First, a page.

Nelson Rolihlahla (Xhosa for 'troublemaker') Mandela has been described as a phenomenon and a global icon. He was also a practical, pragmatic politician. But who was the real Nelson Mandela? Mandela: myth and reality, a conference which will be held at Senate House on 5 December, explores the man behind the myth.
A year after the death of South Africa’s first black president, the Institute of Commonwealth Studies (ICWS), part of the University of London’s School of Advanced Study (SAS), will be bringing together a remarkable group of experts to analyse his contribution to the creation of the new, free South Africa. They include a former leading member of the Commonwealth Secretariat involved in the negotiations for South Africa’s transition, as well as academic experts in international affairs and African politics.
The conference has been organised with the help of two ICWS senior research fellows who were both able to observe at first-hand developments in South Africa - Keith Somerville (lecturer on journalism and the global media, and a former BBC World Service news programmes editor) and Martin Plaut (journalist and former BBC World Service Africa editor).
The Director of the ICWS, Professor Philip Murphy notes, ‘Nelson Mandela was a multi-faceted individual - lawyer, militant, imprisoned dissident, political negotiator, and presidential icon. He combined charisma, intelligence, humanity and political cunning, as well as being the representative of so many South Africans’ hopes and dreams – which, as Mandela realised were powerful political currencies. This conference will look at the complexities of his remarkable political life.’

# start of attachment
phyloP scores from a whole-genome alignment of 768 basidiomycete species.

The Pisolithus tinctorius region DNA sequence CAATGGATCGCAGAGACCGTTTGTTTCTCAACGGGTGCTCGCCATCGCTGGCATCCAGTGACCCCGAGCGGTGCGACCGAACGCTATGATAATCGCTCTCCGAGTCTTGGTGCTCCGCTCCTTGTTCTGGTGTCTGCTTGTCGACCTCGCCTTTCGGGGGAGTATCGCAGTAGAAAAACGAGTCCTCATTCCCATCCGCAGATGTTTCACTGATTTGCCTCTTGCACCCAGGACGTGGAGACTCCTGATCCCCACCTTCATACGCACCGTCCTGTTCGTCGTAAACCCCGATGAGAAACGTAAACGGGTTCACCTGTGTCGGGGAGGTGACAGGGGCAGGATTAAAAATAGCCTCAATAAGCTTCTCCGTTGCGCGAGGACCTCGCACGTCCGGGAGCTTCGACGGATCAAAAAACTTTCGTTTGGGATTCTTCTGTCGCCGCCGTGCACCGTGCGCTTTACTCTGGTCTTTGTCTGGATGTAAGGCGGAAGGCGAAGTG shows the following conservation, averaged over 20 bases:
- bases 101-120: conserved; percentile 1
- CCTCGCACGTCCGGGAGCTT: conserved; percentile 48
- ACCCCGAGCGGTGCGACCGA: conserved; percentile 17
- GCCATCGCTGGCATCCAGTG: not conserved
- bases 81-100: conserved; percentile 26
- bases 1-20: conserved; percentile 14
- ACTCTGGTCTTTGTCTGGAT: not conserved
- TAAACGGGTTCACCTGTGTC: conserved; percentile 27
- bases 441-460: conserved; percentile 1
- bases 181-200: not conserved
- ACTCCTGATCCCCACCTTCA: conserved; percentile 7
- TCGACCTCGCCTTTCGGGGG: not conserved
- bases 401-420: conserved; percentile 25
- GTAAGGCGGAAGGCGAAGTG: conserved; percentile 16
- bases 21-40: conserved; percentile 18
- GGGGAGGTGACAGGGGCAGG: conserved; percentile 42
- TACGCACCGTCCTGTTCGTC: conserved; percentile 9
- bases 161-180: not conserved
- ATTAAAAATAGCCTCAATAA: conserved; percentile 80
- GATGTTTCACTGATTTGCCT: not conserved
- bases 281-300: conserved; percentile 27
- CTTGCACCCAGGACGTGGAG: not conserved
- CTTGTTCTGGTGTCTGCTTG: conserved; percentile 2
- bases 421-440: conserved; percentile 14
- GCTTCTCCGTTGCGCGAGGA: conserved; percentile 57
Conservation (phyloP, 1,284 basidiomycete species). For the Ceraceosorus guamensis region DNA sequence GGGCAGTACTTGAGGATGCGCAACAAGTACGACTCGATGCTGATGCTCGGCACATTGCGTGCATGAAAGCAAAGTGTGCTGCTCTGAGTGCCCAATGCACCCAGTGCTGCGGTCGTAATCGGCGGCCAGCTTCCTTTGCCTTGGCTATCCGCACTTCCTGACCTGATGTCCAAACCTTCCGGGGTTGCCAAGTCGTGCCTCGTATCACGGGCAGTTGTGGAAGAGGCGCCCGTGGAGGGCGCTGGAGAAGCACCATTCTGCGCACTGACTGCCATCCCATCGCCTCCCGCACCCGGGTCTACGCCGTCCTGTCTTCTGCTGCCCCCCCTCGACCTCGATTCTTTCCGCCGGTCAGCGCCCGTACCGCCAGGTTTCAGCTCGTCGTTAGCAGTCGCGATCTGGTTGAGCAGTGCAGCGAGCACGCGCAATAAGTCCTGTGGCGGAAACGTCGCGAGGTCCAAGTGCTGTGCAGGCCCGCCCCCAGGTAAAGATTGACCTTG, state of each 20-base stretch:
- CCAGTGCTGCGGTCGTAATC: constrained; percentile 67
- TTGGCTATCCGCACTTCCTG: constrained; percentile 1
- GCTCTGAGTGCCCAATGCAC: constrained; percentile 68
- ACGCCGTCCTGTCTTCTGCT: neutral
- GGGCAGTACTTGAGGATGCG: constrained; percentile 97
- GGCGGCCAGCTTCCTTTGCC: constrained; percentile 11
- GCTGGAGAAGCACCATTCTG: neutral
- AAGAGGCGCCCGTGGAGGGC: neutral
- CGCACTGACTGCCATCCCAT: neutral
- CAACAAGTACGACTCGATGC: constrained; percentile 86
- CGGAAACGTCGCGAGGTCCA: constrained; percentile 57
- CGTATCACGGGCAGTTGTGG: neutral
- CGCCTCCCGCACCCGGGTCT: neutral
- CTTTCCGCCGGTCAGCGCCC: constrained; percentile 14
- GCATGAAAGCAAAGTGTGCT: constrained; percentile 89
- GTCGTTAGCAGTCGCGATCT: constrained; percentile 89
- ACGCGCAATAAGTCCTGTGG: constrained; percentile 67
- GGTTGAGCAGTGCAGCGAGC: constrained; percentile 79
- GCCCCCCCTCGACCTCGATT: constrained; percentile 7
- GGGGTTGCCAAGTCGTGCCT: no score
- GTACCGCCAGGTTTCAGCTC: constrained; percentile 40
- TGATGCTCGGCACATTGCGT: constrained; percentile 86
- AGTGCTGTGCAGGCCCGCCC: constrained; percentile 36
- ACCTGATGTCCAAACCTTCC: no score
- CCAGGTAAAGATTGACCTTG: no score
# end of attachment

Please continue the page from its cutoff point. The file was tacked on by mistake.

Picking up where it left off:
The one-day conference runs from 9am to 6pm and is organised around two major themes – 'Liberation and myth-making: ideology and politics' and 'Mandela and the media: the construction of the image of an icon'. They encompass Mandela’s labyrinthine political relationships, including with South African Communist Party and the ANC, and his shift from a policy of protest to one of negotiation.
Mandela: myth and reality aims to disentangle Mandela’s complicated legacy and cast new light on his astonishing ability to tap into politics, culture and history in order to create and communicate a vision for a new South Africa. It will also examine his flaws.
Mandela: myth and reality is on 5 December, in Chancellor’s Hall, Senate House, Malet Street, London WC1E 7HU. For further information and to attend, please contact: firstname.lastname@example.org.
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Notes for editors:
1. For all enquiries, please contact: Maureen McTaggart, Media and Public Relations Officer, School of Advanced Study, University of London +44 (0)20 7862 8653/ Maureen.McTaggart@sas.ac.uk
2. The Institute of Commonwealth Studies (ICwS) is the only postgraduate academic institution in the UK devoted to the study of the Commonwealth. Founded in 1949, its purpose is to promote interdisciplinary and inter-regional research on the Commonwealth and its member nations in the fields of history, politics and other social sciences. Its areas of specialism include international development, governance, human rights, north-south relations and conflict and security. The Institute of Commonwealth Studies is a member institute of the School of Advanced Study, University of London. www.commonwealth.sas.ac.uk
3. The School of Advanced Study, University of London (SAS) is the UK’s national centre for the promotion and support of research in the humanities. SAS and its member institutes offer unparalleled academic opportunities, facilities and stimulation across a wide range of subject areas for the benefit of the national and international scholarly community. In 2012-13, SAS welcomed 833 research fellows and associates; held 2,231 research dissemination events; received 21.7 million visits to its digital research resources and platforms; and received 194,529 visits to its specialist libraries and collections. Find out more at www.sas.ac.uk or follow SAS on Twitter at @SASNews.